The Austro-Hungarian Monarchy in Word and Picture
The Austro-Hungarian Monarchy in Word and Picture or, as it is generally known, the Kronprinzenwerk ("Crown Prince's Work"), is a 24-volume encyclopedia of regional studies, initiated in 1883 by Crown Prince Rudolf of Austria-Hungary.
The encyclopedia describes countries, peoples, landscapes and regions of the Austro-Hungarian Crown Lands. It was also published in a 21-volume Hungarian edition ("Az Osztrák-Magyar Monarchia írásban és képben"). The German edition was edited by the history and geography professor, Josef Weil von Weilen (1830-1889), while the Hungarian edition was edited by the novelist and dramatist Mór Jókai. Only the German edition was financially successful. The Hungarian edition includes some anti-semitic remarks that are missing from the German.
The volumes were issued from December 1885 through June 1902 in 398 installments, from the "k.k. Hof- und Staatsdruckerei" (Court and State Printers) and Alfred von Hölder (1835-1915), a publisher and bookseller. They contain 587 contributions, totaling 12,596 pages with 4,529 illustrations. The articles were written by 432 contributors, including Crown Prince Rudolf himself.
Volumes and dates
- Vienna and Lower Austria, 1st section: Vienna (Wien und Niederösterreich, 1. Abtheilung: Wien), 1886
- Summary 1. section: Nature Historical Theil (Übersichtsband, 1. Abtheilung: Naturgeschichtlicher Theil), 1887
- Overview, 2nd section: Historical Theil (Übersichtsband, 2. Abtheilung: Geschichtlicher Theil), 1887
- Vienna and Lower Austria, 2nd section: Lower Austria (Wien und Niederösterreich, 2. Abtheilung: Niederösterreich), 1888
- Hungary, Part 1 (Ungarn, Band 1), 1888
- Upper Austria and Salzburg (Oberösterreich und Salzburg), 1889
- Styria (Steiermark), 1890
- Carinthia and Krain (Kärnten und Krain), 1891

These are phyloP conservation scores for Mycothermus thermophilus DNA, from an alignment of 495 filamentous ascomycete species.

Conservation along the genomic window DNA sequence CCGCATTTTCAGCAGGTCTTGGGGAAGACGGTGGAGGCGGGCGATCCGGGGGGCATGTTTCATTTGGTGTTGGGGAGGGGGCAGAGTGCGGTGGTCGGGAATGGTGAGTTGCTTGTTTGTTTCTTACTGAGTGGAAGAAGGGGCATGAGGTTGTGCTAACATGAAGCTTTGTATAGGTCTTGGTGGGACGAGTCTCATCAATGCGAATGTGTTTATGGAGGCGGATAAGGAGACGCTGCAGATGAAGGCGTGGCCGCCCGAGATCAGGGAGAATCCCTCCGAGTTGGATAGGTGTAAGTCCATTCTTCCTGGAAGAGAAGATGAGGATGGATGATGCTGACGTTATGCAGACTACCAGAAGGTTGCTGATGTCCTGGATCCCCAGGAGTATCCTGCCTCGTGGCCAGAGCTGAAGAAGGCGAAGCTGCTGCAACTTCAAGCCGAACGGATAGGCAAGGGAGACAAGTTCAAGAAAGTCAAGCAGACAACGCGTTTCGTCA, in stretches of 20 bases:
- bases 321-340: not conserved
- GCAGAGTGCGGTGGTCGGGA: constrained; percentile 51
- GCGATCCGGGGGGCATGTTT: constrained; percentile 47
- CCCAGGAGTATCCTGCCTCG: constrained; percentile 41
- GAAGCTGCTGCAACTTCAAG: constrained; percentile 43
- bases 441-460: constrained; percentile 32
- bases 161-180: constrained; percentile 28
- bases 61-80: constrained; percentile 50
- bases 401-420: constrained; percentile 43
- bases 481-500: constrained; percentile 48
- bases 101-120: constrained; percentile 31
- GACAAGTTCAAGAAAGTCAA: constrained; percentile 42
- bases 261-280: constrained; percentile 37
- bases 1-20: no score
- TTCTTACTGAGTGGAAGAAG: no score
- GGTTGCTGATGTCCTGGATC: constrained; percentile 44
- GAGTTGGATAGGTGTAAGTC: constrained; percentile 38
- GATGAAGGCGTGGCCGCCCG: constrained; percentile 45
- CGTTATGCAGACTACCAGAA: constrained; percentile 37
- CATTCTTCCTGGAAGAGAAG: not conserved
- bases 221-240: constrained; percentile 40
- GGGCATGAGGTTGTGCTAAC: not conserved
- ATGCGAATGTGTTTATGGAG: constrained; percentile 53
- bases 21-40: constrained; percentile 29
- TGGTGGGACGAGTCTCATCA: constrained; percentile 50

- Hungary, Part 2 (Ungarn, Band 2), 1891
- The Littoral (Gorizia, Gradiska, Trieste and Istria) (Das Küstenland (Görz, Gradiska, Triest und Istrien), 1891
- Dalmatia (Dalmatien), 1892
- Hungary, Part 3 (Ungarn, Band 3), 1893
- Vorarlberg and the Tyrol (Tirol und Vorarlberg), 1893
- Bohemia, Part 1 (Böhmen, Band 1), 1896
- Bohemia, Part 2 (Böhmen, Band 2), 1896
- Hungary, Part 4 (Ungarn, Band 4), 1896
- Moravia and Silesia (Mähren und Schlesien), 1897
- Hungary, Part 5, 1st section (Ungarn, Band 5, 1. Abtheilung), 1898
- Galicia (Galicien), 1898
- Bukovina (Bukowina), 1899
- Hungary, Part 5, 2nd section (Ungarn, Band 5, 2. Abtheilung), 1900
- Bosnia and Hercegovina (Bosnien und Hercegowina), 1901
- Hungary, Part 6 (Ungarn, Band 6), 1902
- Croatia and Slavonia (Croatien und Slavonien), 1902
The volume number corresponds to that specified in the closing words of the 24 volume. Notably, Poland (neighbouring Germany, with its one-thousand-year-old history) is not mentioned in the encyclopaedia, because at the time the imperial partitions of Poland were considered finite by the German academics of the Kingdom of Prussia as well as Austria-Hungary which existed to 1918.
On the Vistula
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- The Austro-Hungarian Monarchy in Words and Pictures (Archived January 5, 2012, at WebCite)
- Susan Parman, California State University; Larry Wolff (1994). "Inventing Eastern Europe: The Map of Civilization on the Mind of the Enlightenment". Book review. Stanford, California: Stanford University Press. ISBN 0-804-72314-1. Archived from the original on March 6, 2012.